1. DIFFERENT TYPES OFSKELETONSThe three main types of skeletonsare:Hydrostatic skeletons (lack hardparts)Exoskeletons (external hard parts)Endoskeletons (internal hard parts)
Hydrostatic SkeletonsA hydrostatic skeleton consists of fluidheld under pressure in a closed body This is the main type of skeleton inmost cnidarians, flatworms,nematodes, and annelidsAnnelids use their hydrostatic skeletonfor peristalsis, a type of movement onland produced by rhythmic waves ofmuscle contractions.
ExoskeletonsAn exoskeleton is a hardencasement deposited on thesurface of an animalExoskeletons are found in mostmolluscs and arthropodsArthropod exoskeletons are madeof cuticle and can be both strongand flexibleThe polysaccharide chitin is oftenfound in arthropod cuticle
ENDOSKELETONSAn endoskeleton consists of hardsupporting elements, such asbones, buried in soft tissueEndoskeletons are found insponges, echinoderms, andchordatesA mammalian skeleton has more than200 bonesSome bones are fused; others areconnected at joints by ligaments thatallow freedom of movement.
a. AXIAL SKELETON: i)Human Skull Consist of 28 bones It consists of flat bones that are connectedon the sides by immovable joints calledsutures. In babies not all the bones of the skull makecontact with each other and fontanels areformed. The lower jaw bone (Mandible) is the onlymovable bone of the skull – Upper jaw(Maxilla) is not moveable. The large opening at the base of the skull iscalled the foramen magnum – it is where thespinal cord enters the skull.
a. AXIAL SKELETON: ii)VERTEBRAL COLUMN Consists of 33 bones called vertebrae. 24 vertebrae are individual single bones. 9 vertebrae are fused to form the sacrum andcoccyx. Cartilage disks are found between vertebrae. The s-shaped structure of the vertebral columnand the disks absorb shock and help toprotect the spinal cord. The first vertebrae – Atlas – carry the weight ofthe skull, allows the head to nod. 2nd vertebrae – Axis – allows head to move tothe side
a. AXIAL SKELETON: iii) THORAX Consists of the sternum, 12 pairs of ribs andthoracic vertebrae. It protects the heart and lungs. First 7 pairs of ribs are directly attached to thesternum by cartilage – called true ribs. Next 5 pairs – false ribs – last 2 pairs of falseribs are not attached to the sternum – calledfloating ribs Intercostal muscles found between ribs – aidin breathing process.
a. AXIAL SKELETON: iii) THORAXTrue ribsFalse ribs Floating ribssternum
b. APPENDICULAR SKELETONMade up of the shoulder (pectoral girdle),arms, hips (pelvic girdle) and legs.126 bones.Function: Movement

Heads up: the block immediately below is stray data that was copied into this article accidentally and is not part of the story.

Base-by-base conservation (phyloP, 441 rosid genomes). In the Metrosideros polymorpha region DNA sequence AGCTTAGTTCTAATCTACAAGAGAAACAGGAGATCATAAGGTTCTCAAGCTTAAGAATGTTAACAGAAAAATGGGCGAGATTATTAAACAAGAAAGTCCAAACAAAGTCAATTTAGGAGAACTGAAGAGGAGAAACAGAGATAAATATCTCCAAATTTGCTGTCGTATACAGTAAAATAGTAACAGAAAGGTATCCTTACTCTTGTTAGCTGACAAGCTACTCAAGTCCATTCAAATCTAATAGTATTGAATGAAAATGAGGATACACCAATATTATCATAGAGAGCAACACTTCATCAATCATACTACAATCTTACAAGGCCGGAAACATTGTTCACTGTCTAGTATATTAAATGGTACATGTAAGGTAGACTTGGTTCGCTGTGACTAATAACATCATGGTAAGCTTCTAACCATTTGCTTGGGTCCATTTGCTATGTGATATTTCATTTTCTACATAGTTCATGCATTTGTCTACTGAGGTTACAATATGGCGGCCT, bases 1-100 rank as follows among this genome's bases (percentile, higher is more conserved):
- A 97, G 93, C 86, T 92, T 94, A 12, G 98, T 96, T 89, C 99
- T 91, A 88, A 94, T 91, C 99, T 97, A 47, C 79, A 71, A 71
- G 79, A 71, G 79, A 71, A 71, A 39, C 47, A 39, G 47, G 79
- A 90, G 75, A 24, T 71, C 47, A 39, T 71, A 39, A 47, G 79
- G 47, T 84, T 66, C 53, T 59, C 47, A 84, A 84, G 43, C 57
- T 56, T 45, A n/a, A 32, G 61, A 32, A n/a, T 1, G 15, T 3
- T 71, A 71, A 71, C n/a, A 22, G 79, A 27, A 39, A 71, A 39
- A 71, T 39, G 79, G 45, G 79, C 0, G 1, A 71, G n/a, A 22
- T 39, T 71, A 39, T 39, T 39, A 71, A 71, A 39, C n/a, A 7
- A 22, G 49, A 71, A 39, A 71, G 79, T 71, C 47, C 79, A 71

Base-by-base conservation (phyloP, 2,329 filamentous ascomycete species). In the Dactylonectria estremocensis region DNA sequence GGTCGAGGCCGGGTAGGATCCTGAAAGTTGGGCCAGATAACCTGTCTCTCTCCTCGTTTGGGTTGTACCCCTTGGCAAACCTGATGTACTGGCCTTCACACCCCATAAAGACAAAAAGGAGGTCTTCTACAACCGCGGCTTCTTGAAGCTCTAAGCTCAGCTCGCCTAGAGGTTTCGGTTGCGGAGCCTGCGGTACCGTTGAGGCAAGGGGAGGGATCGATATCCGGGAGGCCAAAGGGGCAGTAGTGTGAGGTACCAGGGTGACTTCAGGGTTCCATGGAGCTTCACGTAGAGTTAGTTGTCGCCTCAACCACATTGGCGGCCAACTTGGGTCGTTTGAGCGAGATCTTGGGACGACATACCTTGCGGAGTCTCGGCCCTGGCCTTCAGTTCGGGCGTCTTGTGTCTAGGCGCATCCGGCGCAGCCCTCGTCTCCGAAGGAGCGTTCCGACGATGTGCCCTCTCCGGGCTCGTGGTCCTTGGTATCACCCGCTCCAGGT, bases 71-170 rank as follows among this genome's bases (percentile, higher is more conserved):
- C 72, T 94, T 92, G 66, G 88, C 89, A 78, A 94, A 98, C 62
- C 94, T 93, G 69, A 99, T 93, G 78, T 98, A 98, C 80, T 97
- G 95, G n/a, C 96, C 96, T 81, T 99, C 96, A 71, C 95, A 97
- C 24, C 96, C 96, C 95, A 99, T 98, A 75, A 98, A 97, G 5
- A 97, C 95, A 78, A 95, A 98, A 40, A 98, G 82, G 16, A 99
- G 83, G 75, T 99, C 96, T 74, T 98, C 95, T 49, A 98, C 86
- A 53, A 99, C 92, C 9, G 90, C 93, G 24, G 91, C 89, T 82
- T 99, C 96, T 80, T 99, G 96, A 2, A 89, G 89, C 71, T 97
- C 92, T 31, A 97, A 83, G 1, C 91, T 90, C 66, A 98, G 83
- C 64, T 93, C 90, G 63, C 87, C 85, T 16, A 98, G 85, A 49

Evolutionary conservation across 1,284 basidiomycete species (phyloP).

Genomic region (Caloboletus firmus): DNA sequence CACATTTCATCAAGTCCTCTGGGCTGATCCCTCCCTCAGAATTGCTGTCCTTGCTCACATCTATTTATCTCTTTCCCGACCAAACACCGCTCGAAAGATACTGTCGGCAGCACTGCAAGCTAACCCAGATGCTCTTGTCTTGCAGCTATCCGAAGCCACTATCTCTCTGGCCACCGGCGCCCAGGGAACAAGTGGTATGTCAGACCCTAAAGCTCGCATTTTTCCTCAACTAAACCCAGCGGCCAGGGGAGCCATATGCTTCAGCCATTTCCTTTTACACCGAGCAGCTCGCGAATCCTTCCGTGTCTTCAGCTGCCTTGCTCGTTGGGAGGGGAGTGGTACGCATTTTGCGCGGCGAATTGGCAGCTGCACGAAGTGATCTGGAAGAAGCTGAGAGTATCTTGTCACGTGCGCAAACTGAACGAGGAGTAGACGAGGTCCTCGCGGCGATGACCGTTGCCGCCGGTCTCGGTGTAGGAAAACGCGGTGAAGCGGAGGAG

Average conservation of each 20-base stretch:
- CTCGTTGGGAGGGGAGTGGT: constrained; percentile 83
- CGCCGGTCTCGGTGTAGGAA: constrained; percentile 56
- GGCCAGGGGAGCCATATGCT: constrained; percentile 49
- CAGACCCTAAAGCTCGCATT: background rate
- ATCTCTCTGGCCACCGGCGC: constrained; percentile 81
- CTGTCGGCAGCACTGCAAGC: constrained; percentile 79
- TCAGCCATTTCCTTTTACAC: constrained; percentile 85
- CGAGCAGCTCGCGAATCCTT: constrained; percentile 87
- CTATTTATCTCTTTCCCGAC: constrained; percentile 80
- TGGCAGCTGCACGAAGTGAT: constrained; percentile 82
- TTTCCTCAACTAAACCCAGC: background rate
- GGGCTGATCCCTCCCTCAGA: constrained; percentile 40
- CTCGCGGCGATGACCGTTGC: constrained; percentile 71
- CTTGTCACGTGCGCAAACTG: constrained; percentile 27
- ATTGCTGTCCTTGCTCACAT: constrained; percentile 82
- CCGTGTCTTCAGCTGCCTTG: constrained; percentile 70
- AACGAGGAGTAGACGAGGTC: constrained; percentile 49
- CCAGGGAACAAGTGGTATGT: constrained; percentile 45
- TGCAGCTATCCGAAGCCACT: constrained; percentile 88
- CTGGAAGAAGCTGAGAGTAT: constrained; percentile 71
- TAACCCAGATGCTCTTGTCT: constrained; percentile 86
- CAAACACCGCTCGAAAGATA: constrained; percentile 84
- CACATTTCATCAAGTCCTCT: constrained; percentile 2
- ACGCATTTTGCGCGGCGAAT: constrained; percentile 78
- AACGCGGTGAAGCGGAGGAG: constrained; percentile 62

b. APPENDICULAR SKELETON i) Pectoral girdleand arm
b. APPENDICULAR SKELETON i) Pelvic girdle andleg
3. FUNCTIONS OF A SKELETON Support Movement Protection Blood cell production Storage Endocrine regulation
a. Support The skeleton provides theframework which supports the bodyand maintains its shape. The pelvis, associated ligamentsand muscles provide a floor for thepelvic structures. Without the ribs, costalcartilages, and intercostalmuscles, the heart would collapse.
b. MOVEMENT The joints between bones permitmovement. Movement is powered by skeletalmuscles, which are attached to theskeleton at various sites on bones. Muscles, bones, and joints providethe principal mechanics formovement, all coordinated by thenervous system.
c. ProtectionThe skeleton protects many vitalorgans e.g.: The skull protects the brain, theeyes, and the middle and innerears. The vertebrae protects the spinalcord. The rib cage, spine, and sternumprotect the lungs, heart and majorblood vessels.
d. Blood cell production• The skeleton is the site ofhaematopoiesis, which takesplace in red bone marrow.• Haematopoiesisis the formation ofblood cellular components.
e. Storage• Bone matrix can store calciumand is involved in calciummetabolism.• The bone marrow can store ironand is involved in iron metabolism.• Bones are not entirely made ofcalcium, but a mixture ofchondroitin sulfate andhydroxyapatite, the latter makingup 70% of a bone.
f. Endocrine regulation• Bone cells release a hormonecalled osteocalcin, whichcontributes to the regulation ofblood sugar (glucose) and fatdeposition.• Osteocalcin increases both theinsulin secretion and sensitivity.
4. STRUCTURE OF A LONGBONEA long bone is an elongated boneconsisting of a body (diaphysis) andtwo terminal parts (epiphyses),such as found in the leg and armbones (femur, radius, phalangesand others).
5. DIFFERENT JOINTS In the human body, there are jointswhere two or more bones meet in theskeleton. Immovable joints do not allowmovement and Synovial joints are movevable jointsand allow movement of the bones. Ligaments hold bones together. Tendons attach muscle to bone,.
Different types of synavial joints are:• Ball and socket joint• Hinge joint• Pivot joint• Gliding joint
BALL AND SOCKET JOINT:• Joints of the hips and shoulders• Allows rotating movement of armsand legs
HINGE JOINT:• Joints of the elbows, knees, fingersand toes• Only allows movement in onedirection.
PIVOT JOINT:• Joints between atlas and axis• One bone turns on another
GLIDING JOINT:• Joints of the wrist and ankles• The flat surface of one bone glidesover the surface of a bone next toit.
JOINT DISORDERSDo research (self study) on the followingdisorders, you have to be able to brieflyexplain what each of them are (will notbe marked but there will be question inthe exam and semester test about it) Dislocation Sprains Arthritis Osteoarthritis Rheumatoid arthritis
SKELETAL MUSCLES Muscles are attached to bones bymeans of tendons. Skeletal muscles produce movementby contracting. This exerts a force on tendons, whichin return, pulls on bones. Muscles occur in pairs which workantagonistic against each other. When one contracts the other relaxes.